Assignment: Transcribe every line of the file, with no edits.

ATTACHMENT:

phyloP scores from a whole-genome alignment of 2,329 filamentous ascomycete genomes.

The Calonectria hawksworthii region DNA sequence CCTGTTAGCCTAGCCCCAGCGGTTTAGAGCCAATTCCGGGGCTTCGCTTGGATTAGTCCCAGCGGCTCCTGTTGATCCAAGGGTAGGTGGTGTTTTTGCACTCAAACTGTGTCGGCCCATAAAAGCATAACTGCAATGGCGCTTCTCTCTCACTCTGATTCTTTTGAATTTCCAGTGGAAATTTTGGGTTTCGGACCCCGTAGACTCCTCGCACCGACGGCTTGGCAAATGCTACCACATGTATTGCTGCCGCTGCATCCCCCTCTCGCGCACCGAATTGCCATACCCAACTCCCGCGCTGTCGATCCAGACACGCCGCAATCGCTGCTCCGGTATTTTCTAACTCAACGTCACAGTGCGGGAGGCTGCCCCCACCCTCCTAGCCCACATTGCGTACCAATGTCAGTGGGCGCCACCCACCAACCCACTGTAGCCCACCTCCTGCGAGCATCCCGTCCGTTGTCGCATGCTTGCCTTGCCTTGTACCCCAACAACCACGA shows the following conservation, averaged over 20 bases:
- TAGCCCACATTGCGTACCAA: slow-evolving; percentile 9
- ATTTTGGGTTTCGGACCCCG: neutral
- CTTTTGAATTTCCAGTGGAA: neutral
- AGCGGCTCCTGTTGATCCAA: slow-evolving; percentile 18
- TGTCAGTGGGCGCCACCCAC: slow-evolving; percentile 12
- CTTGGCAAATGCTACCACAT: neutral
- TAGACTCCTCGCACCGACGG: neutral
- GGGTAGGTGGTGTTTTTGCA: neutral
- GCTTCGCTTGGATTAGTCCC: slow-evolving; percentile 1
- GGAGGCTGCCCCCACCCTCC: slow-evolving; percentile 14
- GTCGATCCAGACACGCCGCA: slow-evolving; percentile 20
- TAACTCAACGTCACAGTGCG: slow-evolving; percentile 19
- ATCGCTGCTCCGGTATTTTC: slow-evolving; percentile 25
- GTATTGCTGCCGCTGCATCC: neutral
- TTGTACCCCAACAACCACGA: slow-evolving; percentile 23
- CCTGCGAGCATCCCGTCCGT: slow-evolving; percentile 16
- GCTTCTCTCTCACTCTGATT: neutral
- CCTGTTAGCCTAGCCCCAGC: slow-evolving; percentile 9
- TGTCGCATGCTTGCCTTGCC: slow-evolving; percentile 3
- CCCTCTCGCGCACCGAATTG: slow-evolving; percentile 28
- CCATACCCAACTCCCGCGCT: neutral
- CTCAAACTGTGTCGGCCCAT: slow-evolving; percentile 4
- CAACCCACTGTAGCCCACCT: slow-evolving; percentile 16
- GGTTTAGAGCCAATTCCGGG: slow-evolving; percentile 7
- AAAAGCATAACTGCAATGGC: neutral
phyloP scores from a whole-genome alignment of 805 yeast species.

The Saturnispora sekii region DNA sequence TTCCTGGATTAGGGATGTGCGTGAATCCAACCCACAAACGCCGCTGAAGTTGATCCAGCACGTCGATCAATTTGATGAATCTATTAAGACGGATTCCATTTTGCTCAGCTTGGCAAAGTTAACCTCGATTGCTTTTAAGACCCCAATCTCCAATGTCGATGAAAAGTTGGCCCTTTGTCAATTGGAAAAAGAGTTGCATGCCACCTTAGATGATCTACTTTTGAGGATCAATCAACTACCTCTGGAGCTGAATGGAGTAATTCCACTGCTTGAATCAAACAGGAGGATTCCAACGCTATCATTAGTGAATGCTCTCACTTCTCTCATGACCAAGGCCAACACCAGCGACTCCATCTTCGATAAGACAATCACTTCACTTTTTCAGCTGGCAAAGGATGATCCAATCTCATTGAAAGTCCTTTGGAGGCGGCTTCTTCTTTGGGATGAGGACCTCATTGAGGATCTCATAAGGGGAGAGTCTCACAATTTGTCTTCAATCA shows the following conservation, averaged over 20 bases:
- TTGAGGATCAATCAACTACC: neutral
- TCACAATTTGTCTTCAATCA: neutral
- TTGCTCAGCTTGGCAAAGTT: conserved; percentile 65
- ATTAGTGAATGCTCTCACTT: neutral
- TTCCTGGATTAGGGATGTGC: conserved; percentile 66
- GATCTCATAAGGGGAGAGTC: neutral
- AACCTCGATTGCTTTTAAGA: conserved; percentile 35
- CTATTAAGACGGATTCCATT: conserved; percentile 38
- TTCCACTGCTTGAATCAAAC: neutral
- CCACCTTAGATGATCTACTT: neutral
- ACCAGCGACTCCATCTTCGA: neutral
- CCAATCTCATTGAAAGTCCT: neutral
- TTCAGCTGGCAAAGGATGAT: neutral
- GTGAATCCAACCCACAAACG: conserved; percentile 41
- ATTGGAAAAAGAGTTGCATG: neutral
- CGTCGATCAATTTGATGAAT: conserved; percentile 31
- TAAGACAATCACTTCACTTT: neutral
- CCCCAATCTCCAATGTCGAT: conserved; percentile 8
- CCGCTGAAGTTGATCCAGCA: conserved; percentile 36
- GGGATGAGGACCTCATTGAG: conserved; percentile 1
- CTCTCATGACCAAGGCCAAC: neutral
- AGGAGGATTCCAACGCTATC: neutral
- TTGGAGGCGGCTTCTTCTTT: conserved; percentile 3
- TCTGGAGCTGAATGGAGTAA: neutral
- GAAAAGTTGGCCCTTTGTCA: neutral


phyloP scores from a whole-genome alignment of 2,329 filamentous ascomycete genomes.

The Calonectria hawksworthii region DNA sequence CCTGTTAGCCTAGCCCCAGCGGTTTAGAGCCAATTCCGGGGCTTCGCTTGGATTAGTCCCAGCGGCTCCTGTTGATCCAAGGGTAGGTGGTGTTTTTGCACTCAAACTGTGTCGGCCCATAAAAGCATAACTGCAATGGCGCTTCTCTCTCACTCTGATTCTTTTGAATTTCCAGTGGAAATTTTGGGTTTCGGACCCCGTAGACTCCTCGCACCGACGGCTTGGCAAATGCTACCACATGTATTGCTGCCGCTGCATCCCCCTCTCGCGCACCGAATTGCCATACCCAACTCCCGCGCTGTCGATCCAGACACGCCGCAATCGCTGCTCCGGTATTTTCTAACTCAACGTCACAGTGCGGGAGGCTGCCCCCACCCTCCTAGCCCACATTGCGTACCAATGTCAGTGGGCGCCACCCACCAACCCACTGTAGCCCACCTCCTGCGAGCATCCCGTCCGTTGTCGCATGCTTGCCTTGCCTTGTACCCCAACAACCACGA shows the following conservation, averaged over 20 bases:
- TAGCCCACATTGCGTACCAA: slow-evolving; percentile 9
- ATTTTGGGTTTCGGACCCCG: neutral
- CTTTTGAATTTCCAGTGGAA: neutral
- AGCGGCTCCTGTTGATCCAA: slow-evolving; percentile 18
- TGTCAGTGGGCGCCACCCAC: slow-evolving; percentile 12
- CTTGGCAAATGCTACCACAT: neutral
- TAGACTCCTCGCACCGACGG: neutral
- GGGTAGGTGGTGTTTTTGCA: neutral
- GCTTCGCTTGGATTAGTCCC: slow-evolving; percentile 1
- GGAGGCTGCCCCCACCCTCC: slow-evolving; percentile 14
- GTCGATCCAGACACGCCGCA: slow-evolving; percentile 20
- TAACTCAACGTCACAGTGCG: slow-evolving; percentile 19
- ATCGCTGCTCCGGTATTTTC: slow-evolving; percentile 25
- GTATTGCTGCCGCTGCATCC: neutral
- TTGTACCCCAACAACCACGA: slow-evolving; percentile 23
- CCTGCGAGCATCCCGTCCGT: slow-evolving; percentile 16
- GCTTCTCTCTCACTCTGATT: neutral
- CCTGTTAGCCTAGCCCCAGC: slow-evolving; percentile 9
- TGTCGCATGCTTGCCTTGCC: slow-evolving; percentile 3
- CCCTCTCGCGCACCGAATTG: slow-evolving; percentile 28
- CCATACCCAACTCCCGCGCT: neutral
- CTCAAACTGTGTCGGCCCAT: slow-evolving; percentile 4
- CAACCCACTGTAGCCCACCT: slow-evolving; percentile 16
- GGTTTAGAGCCAATTCCGGG: slow-evolving; percentile 7
- AAAAGCATAACTGCAATGGC: neutral
phyloP scores from a whole-genome alignment of 805 yeast species.

The Saturnispora sekii region DNA sequence TTCCTGGATTAGGGATGTGCGTGAATCCAACCCACAAACGCCGCTGAAGTTGATCCAGCACGTCGATCAATTTGATGAATCTATTAAGACGGATTCCATTTTGCTCAGCTTGGCAAAGTTAACCTCGATTGCTTTTAAGACCCCAATCTCCAATGTCGATGAAAAGTTGGCCCTTTGTCAATTGGAAAAAGAGTTGCATGCCACCTTAGATGATCTACTTTTGAGGATCAATCAACTACCTCTGGAGCTGAATGGAGTAATTCCACTGCTTGAATCAAACAGGAGGATTCCAACGCTATCATTAGTGAATGCTCTCACTTCTCTCATGACCAAGGCCAACACCAGCGACTCCATCTTCGATAAGACAATCACTTCACTTTTTCAGCTGGCAAAGGATGATCCAATCTCATTGAAAGTCCTTTGGAGGCGGCTTCTTCTTTGGGATGAGGACCTCATTGAGGATCTCATAAGGGGAGAGTCTCACAATTTGTCTTCAATCA shows the following conservation, averaged over 20 bases:
- TTGAGGATCAATCAACTACC: neutral
- TCACAATTTGTCTTCAATCA: neutral
- TTGCTCAGCTTGGCAAAGTT: conserved; percentile 65
- ATTAGTGAATGCTCTCACTT: neutral
- TTCCTGGATTAGGGATGTGC: conserved; percentile 66
- GATCTCATAAGGGGAGAGTC: neutral
- AACCTCGATTGCTTTTAAGA: conserved; percentile 35
- CTATTAAGACGGATTCCATT: conserved; percentile 38
- TTCCACTGCTTGAATCAAAC: neutral
- CCACCTTAGATGATCTACTT: neutral
- ACCAGCGACTCCATCTTCGA: neutral
- CCAATCTCATTGAAAGTCCT: neutral
- TTCAGCTGGCAAAGGATGAT: neutral
- GTGAATCCAACCCACAAACG: conserved; percentile 41
- ATTGGAAAAAGAGTTGCATG: neutral
- CGTCGATCAATTTGATGAAT: conserved; percentile 31
- TAAGACAATCACTTCACTTT: neutral
- CCCCAATCTCCAATGTCGAT: conserved; percentile 8
- CCGCTGAAGTTGATCCAGCA: conserved; percentile 36
- GGGATGAGGACCTCATTGAG: conserved; percentile 1
- CTCTCATGACCAAGGCCAAC: neutral
- AGGAGGATTCCAACGCTATC: neutral
- TTGGAGGCGGCTTCTTCTTT: conserved; percentile 3
- TCTGGAGCTGAATGGAGTAA: neutral
- GAAAAGTTGGCCCTTTGTCA: neutral